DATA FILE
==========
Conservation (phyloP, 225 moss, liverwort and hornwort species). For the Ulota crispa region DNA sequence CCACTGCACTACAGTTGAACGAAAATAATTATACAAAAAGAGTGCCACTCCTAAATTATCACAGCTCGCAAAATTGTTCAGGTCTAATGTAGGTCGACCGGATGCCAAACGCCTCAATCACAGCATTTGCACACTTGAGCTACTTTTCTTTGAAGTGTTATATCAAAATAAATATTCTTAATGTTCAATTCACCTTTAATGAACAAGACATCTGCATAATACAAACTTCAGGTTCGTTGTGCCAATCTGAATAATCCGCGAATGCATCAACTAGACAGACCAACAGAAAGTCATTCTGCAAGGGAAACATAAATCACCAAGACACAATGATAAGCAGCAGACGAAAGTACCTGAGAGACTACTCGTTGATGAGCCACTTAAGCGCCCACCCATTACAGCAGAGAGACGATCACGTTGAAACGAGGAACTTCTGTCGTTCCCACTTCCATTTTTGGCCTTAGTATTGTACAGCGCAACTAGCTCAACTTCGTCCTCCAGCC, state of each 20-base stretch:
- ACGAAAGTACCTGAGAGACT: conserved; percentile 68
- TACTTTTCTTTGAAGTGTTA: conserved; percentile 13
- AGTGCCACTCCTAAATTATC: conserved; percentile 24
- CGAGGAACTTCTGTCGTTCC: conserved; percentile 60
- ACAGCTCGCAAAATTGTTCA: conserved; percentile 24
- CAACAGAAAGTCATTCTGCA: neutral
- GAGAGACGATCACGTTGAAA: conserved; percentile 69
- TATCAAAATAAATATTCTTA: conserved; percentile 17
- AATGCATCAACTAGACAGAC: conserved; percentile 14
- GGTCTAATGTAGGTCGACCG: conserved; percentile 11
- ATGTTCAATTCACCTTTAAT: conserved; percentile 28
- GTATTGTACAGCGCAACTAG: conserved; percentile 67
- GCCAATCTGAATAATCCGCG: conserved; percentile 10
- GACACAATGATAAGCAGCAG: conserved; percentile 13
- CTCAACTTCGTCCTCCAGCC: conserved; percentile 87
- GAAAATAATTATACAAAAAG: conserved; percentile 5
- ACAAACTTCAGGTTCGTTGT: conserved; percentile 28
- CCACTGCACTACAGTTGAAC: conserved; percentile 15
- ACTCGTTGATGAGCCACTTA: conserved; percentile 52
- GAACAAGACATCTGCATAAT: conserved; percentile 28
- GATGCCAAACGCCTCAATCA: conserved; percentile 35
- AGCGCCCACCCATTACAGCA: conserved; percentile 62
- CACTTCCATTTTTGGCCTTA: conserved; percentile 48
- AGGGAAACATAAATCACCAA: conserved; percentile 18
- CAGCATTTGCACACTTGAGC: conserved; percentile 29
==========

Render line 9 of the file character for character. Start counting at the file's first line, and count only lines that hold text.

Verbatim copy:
- TATCAAAATAAATATTCTTA: conserved; percentile 17